Is There Ever Such A Thing as Detachment Parenting?

There has been no blogging in a while because there has been major shuffling the baby to her activities! My goodness, she’s only eleven months old, and already she is as over-scheduled as a high-schooler trying to get into Harvard. (Or as the case is in L.A., as a fifth-grader trying to get into Harvard-Westlake!) Me, I’m pooped!

The funny thing about all these classes is that the babies kind of do what the babies do–they just wander around, crawling or walking aimlessly, picking up lint from the floor and occasionally looking up to see what the crazy grown-ups are doing. I suspect all these music and gym and yoga classes are really for the moms! Because I have worked up a sweat doing them! Foof!

I am trying not to let my natural competitive streak manifest itself in my relationship with my child. Her classes are the first time we’ve been exposed to other babies her age, and I am trying not to feel that "Oh My God, your child is walking already??" thing that I was feeling when I saw the other cherubs run around pushing at a large rolling ball while Mattie was content to just sit and hold up two rattles and shake them. She’s finally crawling on her knees (she was commando-crawling for a long time). And I would list all the other ways she is "advanced" (waving! clapping! language! She has a big vocab for an 11 month old!) but I will not. Although I guess I just did. Ha.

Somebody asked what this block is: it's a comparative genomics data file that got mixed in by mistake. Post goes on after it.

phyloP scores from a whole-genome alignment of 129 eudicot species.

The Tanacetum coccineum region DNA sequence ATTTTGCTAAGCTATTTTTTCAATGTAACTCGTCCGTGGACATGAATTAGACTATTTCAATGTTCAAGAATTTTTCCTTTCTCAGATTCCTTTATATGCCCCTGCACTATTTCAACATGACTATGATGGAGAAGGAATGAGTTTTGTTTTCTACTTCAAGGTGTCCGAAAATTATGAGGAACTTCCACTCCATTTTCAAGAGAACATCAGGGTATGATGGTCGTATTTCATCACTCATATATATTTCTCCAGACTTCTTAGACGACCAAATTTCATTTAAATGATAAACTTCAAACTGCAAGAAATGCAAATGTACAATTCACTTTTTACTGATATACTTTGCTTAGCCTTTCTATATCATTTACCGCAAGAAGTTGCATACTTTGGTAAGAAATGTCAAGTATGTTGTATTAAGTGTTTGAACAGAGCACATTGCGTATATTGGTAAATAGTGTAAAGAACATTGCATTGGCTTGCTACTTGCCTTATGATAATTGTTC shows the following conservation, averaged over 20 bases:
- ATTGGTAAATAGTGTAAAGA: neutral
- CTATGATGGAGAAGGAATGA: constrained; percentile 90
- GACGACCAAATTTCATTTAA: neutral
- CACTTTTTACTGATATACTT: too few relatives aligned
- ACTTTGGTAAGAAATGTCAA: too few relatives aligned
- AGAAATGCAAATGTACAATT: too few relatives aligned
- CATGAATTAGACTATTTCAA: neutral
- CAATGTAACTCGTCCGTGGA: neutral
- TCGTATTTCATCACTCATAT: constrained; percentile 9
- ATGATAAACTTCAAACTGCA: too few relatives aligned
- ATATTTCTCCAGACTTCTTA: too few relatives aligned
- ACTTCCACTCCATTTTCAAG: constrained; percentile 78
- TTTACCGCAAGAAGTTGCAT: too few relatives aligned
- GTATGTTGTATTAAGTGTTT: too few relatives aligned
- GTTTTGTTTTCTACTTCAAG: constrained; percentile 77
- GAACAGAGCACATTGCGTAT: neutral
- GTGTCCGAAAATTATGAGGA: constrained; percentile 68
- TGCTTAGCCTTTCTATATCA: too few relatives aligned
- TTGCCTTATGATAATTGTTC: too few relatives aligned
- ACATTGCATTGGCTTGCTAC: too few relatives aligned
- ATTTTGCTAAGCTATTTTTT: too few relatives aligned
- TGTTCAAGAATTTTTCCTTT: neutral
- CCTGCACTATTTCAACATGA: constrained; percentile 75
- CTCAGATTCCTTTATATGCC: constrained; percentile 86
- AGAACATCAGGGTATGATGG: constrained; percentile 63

It’s hard. How does one raise a child really? And the whole point is the "raising". You can just sit back and let the child do whatever, of course. But being a parent means TEACHING the child things like manners, and why you can’t stick your finger in the electric socket, and how to go to the bathroom. My sister said all the technical things–walking, potty training, etc, are easy compared to the real things–like how do you raise a good and moral person?

My parents were big on parenting. They were the yuppies of their time, with massive parenting books and lots of lectures about life and success and happiness. I’m one of the few people I know whose parents actually sat me down and talked to me about sex. They were excruciatingly embarrassing lectures, but I’m glad my parents were brave enough to teach the birds and the bees.

Other things they taught me…my mom taught me not to be afraid of failure, to always do my best, and even if you don’t reach your goal, at least you tried and you’re farther along than where you started if you’d never even attempted your goal.

My dad taught me three key things: how to play poker, that one should never embezzle money from one’s company (I think I was eleven when Pop taught Wall Street ethics. He was an investment banker and there was a huge banking scandal in Manila at the time. The essence of his lesson: Cheaters Never Win), and how to choose a mate (I’ll share that with you all one day).

Today is the first day the baby’s nanny is going to driver her to her activities so that Mommy can finish writing her books! I just waved them off the driveway. They’ll be fine, I know. It’s just so hard to let go!

In shopping news, hit the Fred Segal sale and scored a fab Mayle fur-trimmed coat for $450 from $900! Perfect for my trips back to the East Coast this winter!